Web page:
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Eating and Drinking Well in the French West Indies
Creole cuisine, a sultry mélange of African, European, Arawak, even Asian traditions, reflects the islands' turbulent territorial tugs-of-war.
Deceptively simple yet robustly flavored, authentic "Kweyol" cuisine demands patience: continual macerating and marinating, then seasoning as the food simmers. Many dishes developed in response to economic necessities, recycling leftovers and incorporating ingredients such as starches (both hardy and impervious to spoilage). The indigenous Arawaks provided tubers such as tannia and yucca; lemongrass and capsicum for seasoning; arrowroot for thickening; and roucou (annatto, a yellowish-reddish seed) for coloring. The Africans imported plantains, pigeon peas, potatoes, and peppers. The French and British introduced tomatoes, onions, and less perishable salt cod. East Indian indentured servants brought cumin, cardamom, and coriander, notably used in colombo, a meat (try cabri, goat), poultry, or seafood dish that detonates the palate. Wash it down with fresh local juices from pulpy papaya to puckering passion fruit or the fine rums. Bon appétit!
The primary ingredient in this aperitif is 100-proof rum. It's occasionally fruit-infused, muddled with fresh lime and simple cane syrup. Novices might want to request the lighter (weight) ti-bete. Another concoction worth sampling is the classic planteur (rum with fruit juices and spices); finish dinner with a rhum vieux (aged, cognac-quality rum) or shrubb, an orange- and spice-tinged rum-based liqueur. An excellent rhum vieux is Reimonenq's Ste. Rose.
Although 95% of rum is distilled year-round from fermented molasses (industriale), the French West Indies, particularly Martinique, developed the rhum agricole process in the 19th century when cheaper beet sugar threatened the sugarcane industry. Homère Clément pressed and fermented fresh free-run cane juice just like wine grapes before distilling. Rhum agricole uses the entire crop at its mature peak, only during the two-month spring harvest. Eventually France awarded Martinique a coveted Appellation d'Origine Controlée, attesting to the origin and authenticity of each bottle à la French wine certification; producers must observe restrictions on cane varieties, yield, distillation, aging, and production zone. The results, especially the basic blanc, exhibit trademark earthy, vegetal, mineral notes. Aged bottles, including vintage-designates, from top producers such as Clément, J.M, Neisson, and Dépaz, rival single malts and cognacs in complexity: lush and luscious from beguiling hues to unique aromatics and flavor profiles—pepper to pecan, sandalwood to cinnamon to leather and cigar smoke, ginger to gardenia, marzipan to mace.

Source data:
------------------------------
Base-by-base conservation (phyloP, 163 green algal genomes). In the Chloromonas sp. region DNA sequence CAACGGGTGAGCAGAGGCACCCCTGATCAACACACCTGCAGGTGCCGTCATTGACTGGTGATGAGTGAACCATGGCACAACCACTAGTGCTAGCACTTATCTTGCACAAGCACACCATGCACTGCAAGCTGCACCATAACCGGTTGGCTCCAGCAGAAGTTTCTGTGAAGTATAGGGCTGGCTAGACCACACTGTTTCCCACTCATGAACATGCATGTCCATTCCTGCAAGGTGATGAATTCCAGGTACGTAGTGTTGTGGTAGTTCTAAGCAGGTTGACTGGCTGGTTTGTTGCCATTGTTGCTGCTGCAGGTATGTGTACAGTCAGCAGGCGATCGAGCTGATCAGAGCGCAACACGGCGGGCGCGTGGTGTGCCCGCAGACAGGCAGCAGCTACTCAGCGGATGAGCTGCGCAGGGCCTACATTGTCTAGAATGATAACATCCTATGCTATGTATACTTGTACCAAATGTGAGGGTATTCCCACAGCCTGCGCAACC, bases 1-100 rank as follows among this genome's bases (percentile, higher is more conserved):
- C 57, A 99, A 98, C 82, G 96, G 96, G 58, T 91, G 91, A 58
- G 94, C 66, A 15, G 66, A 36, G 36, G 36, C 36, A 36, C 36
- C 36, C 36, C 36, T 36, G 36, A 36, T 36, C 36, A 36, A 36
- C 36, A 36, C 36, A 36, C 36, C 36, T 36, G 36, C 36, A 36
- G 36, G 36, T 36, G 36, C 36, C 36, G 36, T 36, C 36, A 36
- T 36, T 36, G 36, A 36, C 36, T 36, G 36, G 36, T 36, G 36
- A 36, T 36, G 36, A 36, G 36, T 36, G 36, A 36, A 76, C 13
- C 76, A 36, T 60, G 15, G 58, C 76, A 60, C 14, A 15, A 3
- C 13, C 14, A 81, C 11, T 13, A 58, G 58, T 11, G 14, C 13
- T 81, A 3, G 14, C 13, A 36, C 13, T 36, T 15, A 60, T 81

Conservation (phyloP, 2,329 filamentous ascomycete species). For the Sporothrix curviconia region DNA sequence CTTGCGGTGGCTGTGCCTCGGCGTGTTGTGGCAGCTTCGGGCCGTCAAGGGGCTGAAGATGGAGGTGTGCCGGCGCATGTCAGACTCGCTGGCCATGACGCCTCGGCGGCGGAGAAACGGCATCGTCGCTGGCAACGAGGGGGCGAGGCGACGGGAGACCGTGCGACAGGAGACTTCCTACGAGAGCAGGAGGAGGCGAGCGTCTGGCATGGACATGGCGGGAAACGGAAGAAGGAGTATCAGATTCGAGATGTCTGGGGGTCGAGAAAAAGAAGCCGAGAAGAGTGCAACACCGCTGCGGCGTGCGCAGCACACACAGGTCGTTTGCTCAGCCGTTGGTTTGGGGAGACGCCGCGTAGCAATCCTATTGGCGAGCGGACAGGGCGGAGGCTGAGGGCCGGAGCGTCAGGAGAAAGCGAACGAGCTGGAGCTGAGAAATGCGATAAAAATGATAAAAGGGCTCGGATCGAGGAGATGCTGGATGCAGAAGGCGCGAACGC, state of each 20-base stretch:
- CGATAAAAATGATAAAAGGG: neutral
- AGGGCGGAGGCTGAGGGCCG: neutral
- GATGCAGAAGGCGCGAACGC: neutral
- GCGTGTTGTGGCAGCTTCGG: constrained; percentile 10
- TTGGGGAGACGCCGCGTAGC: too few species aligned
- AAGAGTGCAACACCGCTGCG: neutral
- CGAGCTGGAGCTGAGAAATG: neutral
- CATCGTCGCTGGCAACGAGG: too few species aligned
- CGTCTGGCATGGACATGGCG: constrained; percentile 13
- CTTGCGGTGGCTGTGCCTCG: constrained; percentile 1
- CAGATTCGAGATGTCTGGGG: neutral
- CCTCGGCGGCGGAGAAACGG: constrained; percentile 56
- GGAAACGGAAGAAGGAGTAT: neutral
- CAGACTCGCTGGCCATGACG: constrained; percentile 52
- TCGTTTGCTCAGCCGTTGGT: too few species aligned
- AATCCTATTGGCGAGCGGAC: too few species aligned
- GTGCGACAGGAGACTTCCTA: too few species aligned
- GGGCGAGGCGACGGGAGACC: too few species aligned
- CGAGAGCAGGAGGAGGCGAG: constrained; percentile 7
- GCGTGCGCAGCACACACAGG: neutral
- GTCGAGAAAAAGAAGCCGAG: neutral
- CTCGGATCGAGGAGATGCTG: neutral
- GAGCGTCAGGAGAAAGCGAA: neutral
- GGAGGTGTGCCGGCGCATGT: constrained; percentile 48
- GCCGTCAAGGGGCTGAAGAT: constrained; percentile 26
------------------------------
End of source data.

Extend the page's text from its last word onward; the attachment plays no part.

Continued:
Blaff. This typical method of preparation is usually used for firm, flaky, white fish such as mahimahi or grouper. The fish is poached in a seasoned broth, often a classic court-bouillon (a quick stock perfumed with fresh herbs). The broth is then doctored with lime, onion, garlic, cilantro, chilies, and other ingredients to create the incendiary "condiment" sauce chien (whose etymology is obscure, but may indeed have been named "dog's sauce" because it would render even canines edible).
Cod. France contributed many basic ingredients over time to economize, notably dried salt cod, which required no refrigeration and became a staple in creole cooking. Accras de morue, fluffy cod fritters, grace every menu. Other popular traditional dishes include chiquetaille, shredded cod usually served with a spicy vinaigrette, and ferocé (saltfish mixed with avocado and peppers, deep-fried in manioc flour). Tin-nain morue, grilled cod and bananas believed to energize, still jump-starts many locals' days.
Crayfish. This spiky freshwater crustacean, both wild and, increasingly, farmed, is usually served whole with a variety of sauces. It goes by many names in the French West Indies, including the more Gallic écrevisse, patois z'habitant or crebiche, and ouassou (generally larger). A favorite preparation is stewed with dombrés (manioc dumplings served pancake-style); you may also see it étouffée (stewed with vegetables, served over rice), underscoring the similarity to Cajun cuisine (alongside such dishes as boudin, blood sausage).
Poulet Boucané. "Buccaneer's chicken" is smoked slowly over burnt sugarcane (a centuries-old warning signal that pirates were coming) in a closed, chimney-topped barbecue. Boucanage is also a French preservation technique, "drying" seasoned meats and poultry on a wood fire (in this case using sugarcane husks). Roughly similar to Jamaica's jerk, it mingles smokiness, sweetness, and spiciness; the marinade typically is a variant of the combustible sauce chien, though milder versions might combine vinegar, lime, garlic, and clove.
Tripe. Another old-fashioned method of economizing was the use of internal organs, offal, which eventually became appropriated by haute cuisine. Tripe (small intestines) is particularly popular. The classic dish is bébélé, a stew of tripe, green bananas, tubers (usually breaded as croquettes or domblés), and gourds such as giraumon (similar to pumpkin).
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